-Also, via Comics Reporter, a profile of Mr. Paul Karasik.

-The Beat asks who is selling off all the great Barks work on Heritage.

Ok, see you soon.

 

 

No Reason to Quit

Ah, how bittersweet: the final entry of Brian Ralph's week-long cartoon diary, in which he says goodbye to his friends at Comic-Con and returns triumphantly home. Also: photos. Read it and weep.

Also, yesterday we rolled out a major interview with Brandon Graham, creator of the cult favorites King City and Multiple Warheads (and former Cartoon Diarist himself), conducted by Ian Burns and covering a lot of territory, including but not limited to: childhood, manga, graffiti, porn, Meathaus, Vertigo, New York city bars, Tokyopop, and surviving cancer.

We also neglected to highlight Joe McCulloch's weekly column this Tuesday, and even if you've already been to your local comic shop this week, it's still worth checking out, including as it does his thoughts on Peyo's Smurfs and Captain America (the movie).

Of course, you may be planning to join the boycott of Kirby-derived Marvel product called for by Stephen Bissette, in which case McCulloch's review will let you know what you're missing. That boycott gained traction with several online comics reviewers and commentators this week, including Bryan Munn, Christopher Allen, Matthias Wivel, and Matt Seneca.

Douglas Wolk has just released a 99-cent "Kindle Single" about his experiences at this year's San Diego Comic-Con. I haven't read it yet, but it's undoubtedly worth a look.

I think the reviewer may be taking R. Crumb's self-deprecating comments a bit too much at face value, but there is a pretty funny review of the new Comics Journal at the SF Weekly.

Cartoon Brew has dug up an old video featuring Terry Gilliam, instructing viewers on his own idiosyncratic methods of animation.

I'm pretty sure neither Dan nor I ever posted a link to Rich Tommaso's autobio comic about moving to Seattle and working for Fantagraphics.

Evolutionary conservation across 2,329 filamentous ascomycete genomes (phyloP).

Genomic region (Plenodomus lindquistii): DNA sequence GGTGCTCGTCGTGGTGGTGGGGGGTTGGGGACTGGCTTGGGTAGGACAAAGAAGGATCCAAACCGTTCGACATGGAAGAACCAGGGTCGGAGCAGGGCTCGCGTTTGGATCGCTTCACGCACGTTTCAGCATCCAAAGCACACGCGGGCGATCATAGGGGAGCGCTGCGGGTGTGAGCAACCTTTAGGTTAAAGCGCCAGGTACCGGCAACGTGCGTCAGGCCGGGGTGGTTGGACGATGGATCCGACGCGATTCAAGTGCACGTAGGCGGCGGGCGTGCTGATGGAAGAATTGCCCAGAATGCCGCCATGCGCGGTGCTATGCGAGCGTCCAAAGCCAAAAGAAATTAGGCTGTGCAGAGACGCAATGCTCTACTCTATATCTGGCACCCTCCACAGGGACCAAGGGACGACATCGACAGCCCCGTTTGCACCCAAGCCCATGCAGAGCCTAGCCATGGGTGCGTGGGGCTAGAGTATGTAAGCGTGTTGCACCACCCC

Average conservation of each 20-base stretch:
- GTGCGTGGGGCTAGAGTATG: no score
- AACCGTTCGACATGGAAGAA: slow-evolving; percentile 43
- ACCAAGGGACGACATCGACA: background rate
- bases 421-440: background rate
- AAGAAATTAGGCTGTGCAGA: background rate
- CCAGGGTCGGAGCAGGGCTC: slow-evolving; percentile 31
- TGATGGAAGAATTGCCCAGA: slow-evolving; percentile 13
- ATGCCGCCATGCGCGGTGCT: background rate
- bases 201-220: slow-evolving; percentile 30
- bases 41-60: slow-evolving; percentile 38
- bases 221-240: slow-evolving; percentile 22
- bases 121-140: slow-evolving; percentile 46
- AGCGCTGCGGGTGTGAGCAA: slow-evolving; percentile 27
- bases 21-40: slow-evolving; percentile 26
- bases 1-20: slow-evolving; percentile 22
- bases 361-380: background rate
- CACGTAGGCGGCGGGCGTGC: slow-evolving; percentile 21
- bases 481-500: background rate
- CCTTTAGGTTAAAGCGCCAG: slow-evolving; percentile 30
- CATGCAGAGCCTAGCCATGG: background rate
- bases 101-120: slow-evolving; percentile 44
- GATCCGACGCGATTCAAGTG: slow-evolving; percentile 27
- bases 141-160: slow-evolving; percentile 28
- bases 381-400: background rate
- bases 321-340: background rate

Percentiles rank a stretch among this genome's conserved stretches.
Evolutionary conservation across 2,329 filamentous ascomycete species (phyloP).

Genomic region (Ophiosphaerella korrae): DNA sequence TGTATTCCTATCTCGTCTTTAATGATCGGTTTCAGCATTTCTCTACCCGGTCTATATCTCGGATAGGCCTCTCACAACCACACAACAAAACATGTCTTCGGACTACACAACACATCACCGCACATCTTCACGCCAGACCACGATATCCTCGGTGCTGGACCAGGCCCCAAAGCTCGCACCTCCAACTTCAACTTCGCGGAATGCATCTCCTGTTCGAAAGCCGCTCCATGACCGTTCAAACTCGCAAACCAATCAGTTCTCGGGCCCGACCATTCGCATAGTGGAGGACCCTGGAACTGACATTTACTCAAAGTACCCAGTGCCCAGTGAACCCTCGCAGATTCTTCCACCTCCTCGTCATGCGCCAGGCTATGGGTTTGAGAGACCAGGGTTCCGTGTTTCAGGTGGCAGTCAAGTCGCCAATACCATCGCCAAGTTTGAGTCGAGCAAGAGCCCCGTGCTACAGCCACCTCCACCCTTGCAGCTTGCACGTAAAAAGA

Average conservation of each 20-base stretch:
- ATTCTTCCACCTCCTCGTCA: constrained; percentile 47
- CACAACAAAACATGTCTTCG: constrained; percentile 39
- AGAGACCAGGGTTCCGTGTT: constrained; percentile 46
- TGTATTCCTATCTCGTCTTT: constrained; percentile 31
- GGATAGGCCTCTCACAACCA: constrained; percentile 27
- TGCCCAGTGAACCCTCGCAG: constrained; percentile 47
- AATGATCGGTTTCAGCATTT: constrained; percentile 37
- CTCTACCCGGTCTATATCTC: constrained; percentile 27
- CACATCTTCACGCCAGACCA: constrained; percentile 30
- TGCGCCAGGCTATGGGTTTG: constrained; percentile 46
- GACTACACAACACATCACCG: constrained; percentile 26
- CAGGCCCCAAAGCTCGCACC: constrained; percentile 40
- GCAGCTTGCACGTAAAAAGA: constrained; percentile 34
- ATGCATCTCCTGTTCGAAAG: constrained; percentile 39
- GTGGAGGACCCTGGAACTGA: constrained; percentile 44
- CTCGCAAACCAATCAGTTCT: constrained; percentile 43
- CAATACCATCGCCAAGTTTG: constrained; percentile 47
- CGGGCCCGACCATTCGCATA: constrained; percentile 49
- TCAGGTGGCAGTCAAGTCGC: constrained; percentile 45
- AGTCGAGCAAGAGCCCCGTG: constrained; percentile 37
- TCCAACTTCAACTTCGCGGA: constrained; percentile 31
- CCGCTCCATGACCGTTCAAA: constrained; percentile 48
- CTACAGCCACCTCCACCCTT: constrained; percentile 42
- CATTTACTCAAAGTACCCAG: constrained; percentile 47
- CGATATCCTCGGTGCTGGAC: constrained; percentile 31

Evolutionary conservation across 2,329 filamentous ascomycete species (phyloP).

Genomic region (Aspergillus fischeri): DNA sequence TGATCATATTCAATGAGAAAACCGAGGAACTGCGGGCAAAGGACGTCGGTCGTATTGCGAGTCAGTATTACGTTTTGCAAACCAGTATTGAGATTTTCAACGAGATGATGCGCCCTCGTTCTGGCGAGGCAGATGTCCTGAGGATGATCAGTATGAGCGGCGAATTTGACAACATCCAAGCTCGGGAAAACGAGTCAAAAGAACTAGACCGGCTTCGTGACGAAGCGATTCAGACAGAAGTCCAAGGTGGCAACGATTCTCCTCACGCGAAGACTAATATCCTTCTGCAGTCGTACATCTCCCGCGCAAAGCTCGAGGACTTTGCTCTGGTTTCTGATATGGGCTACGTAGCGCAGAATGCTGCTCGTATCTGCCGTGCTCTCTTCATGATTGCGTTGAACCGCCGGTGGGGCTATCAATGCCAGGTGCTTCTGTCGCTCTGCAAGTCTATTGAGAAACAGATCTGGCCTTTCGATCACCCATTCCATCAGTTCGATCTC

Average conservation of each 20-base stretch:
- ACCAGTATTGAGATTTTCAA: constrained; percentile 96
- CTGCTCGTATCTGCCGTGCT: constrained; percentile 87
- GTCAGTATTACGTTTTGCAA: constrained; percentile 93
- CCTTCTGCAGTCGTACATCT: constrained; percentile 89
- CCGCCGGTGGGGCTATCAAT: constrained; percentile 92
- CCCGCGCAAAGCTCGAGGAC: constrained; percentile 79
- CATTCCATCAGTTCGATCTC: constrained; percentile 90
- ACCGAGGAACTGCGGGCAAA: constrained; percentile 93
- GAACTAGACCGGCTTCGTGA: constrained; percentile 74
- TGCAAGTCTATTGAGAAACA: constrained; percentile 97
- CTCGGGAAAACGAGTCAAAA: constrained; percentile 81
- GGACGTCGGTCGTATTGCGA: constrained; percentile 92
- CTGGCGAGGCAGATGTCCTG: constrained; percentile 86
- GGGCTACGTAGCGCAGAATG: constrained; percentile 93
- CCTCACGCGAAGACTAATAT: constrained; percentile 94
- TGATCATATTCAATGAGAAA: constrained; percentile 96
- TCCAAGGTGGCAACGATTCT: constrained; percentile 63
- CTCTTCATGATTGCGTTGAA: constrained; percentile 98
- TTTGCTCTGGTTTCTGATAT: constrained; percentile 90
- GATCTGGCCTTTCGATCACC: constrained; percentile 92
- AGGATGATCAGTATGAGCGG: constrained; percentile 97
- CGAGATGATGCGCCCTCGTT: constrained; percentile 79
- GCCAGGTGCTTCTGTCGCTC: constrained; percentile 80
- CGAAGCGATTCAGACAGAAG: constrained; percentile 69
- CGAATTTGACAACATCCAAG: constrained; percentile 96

And the legal battle between Archie Comics and its co-CEO Nancy Silberkleit gained a new dimension this week, as Silberkleit has filed a motion to dismiss.

Finally, the Hooded Utilitarian has posted the results of its poll regarding the greatest international comics of all time. No real surprises in the top ten, other than the fairly high rankings of Calvin & Hobbes and Watchmen. It's a very North American (and very male) list, but that's no surprise either. In the larger 115 comics list, superhero and sci-fi adventure stories generally score higher than you might expect, and newspaper strips from before the time of the voters' births (aside from a few gimmes by people like Herriman and McCay) score very low. Some of the appended short essays are pretty good (others are pedestrian but not actively painful), and the comments thread under Watchmen is actually fairly nuanced and interesting, as these things go.

Keep Reading…

I've gone to live in the country. To "woodshed", as Frank might say. Well, it's just upstate New York through Labor Day, but still... life outdoors, free of cares... except for comics, of course. There's always comics.

So, today we have a ginormous interview with Brandon Graham, late of King City not to mention a TCJ Cartoonist's Diary alumnus.

And Brian Ralph's fourth installment of his journey into the heart of cardboard boxes.

And part five of Kim Deitch's ongoing memoir-through-music.